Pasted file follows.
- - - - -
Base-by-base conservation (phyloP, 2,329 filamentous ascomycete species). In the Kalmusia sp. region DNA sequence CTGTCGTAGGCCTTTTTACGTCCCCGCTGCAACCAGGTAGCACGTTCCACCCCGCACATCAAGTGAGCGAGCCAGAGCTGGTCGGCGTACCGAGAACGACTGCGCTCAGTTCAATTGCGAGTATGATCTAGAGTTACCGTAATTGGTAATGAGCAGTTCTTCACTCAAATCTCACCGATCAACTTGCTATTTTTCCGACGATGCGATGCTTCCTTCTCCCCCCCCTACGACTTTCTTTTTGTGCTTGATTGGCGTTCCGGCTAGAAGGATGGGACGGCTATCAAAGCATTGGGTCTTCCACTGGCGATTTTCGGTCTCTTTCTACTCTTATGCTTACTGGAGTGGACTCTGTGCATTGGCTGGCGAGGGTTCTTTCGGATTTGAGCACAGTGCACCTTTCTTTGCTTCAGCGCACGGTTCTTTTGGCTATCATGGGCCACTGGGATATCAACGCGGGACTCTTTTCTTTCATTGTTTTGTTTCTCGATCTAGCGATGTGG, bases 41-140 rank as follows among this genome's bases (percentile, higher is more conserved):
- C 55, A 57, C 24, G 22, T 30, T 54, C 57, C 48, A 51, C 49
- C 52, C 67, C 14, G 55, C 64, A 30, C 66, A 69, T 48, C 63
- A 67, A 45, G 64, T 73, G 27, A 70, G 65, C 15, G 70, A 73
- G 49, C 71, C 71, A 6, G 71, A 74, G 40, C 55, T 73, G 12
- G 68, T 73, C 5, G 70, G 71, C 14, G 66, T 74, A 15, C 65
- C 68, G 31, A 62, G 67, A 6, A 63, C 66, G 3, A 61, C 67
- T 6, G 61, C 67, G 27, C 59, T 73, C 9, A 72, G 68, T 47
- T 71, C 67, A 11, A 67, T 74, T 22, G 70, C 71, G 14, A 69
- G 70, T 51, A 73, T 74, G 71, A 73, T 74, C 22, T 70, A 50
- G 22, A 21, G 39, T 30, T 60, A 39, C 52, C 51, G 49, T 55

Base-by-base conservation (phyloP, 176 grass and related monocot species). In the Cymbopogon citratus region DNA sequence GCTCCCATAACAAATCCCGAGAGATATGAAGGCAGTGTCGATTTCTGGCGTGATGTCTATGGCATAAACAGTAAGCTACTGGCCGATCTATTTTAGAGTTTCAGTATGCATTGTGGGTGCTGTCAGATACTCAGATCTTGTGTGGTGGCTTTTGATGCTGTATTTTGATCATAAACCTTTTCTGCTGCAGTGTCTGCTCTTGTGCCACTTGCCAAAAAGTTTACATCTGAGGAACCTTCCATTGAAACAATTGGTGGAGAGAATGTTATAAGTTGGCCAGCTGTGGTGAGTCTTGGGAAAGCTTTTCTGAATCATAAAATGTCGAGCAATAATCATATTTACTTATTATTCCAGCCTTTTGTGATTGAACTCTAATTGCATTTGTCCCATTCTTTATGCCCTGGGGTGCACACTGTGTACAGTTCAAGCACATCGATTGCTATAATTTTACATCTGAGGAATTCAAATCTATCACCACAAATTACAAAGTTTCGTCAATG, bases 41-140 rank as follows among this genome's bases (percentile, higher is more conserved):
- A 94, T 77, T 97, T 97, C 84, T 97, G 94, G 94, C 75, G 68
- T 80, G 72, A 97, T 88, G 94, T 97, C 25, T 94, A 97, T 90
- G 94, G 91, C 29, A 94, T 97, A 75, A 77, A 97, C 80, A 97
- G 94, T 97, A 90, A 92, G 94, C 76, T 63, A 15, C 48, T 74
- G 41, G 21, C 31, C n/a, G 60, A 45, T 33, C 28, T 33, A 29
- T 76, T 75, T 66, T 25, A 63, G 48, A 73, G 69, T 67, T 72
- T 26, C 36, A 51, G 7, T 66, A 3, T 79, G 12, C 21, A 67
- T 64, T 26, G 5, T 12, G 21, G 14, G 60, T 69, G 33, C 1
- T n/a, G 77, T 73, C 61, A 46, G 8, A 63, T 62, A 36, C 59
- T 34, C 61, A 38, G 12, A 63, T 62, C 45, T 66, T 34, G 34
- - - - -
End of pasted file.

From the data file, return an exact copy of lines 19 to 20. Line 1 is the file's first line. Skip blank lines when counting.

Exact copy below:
- T 26, C 36, A 51, G 7, T 66, A 3, T 79, G 12, C 21, A 67
- T 64, T 26, G 5, T 12, G 21, G 14, G 60, T 69, G 33, C 1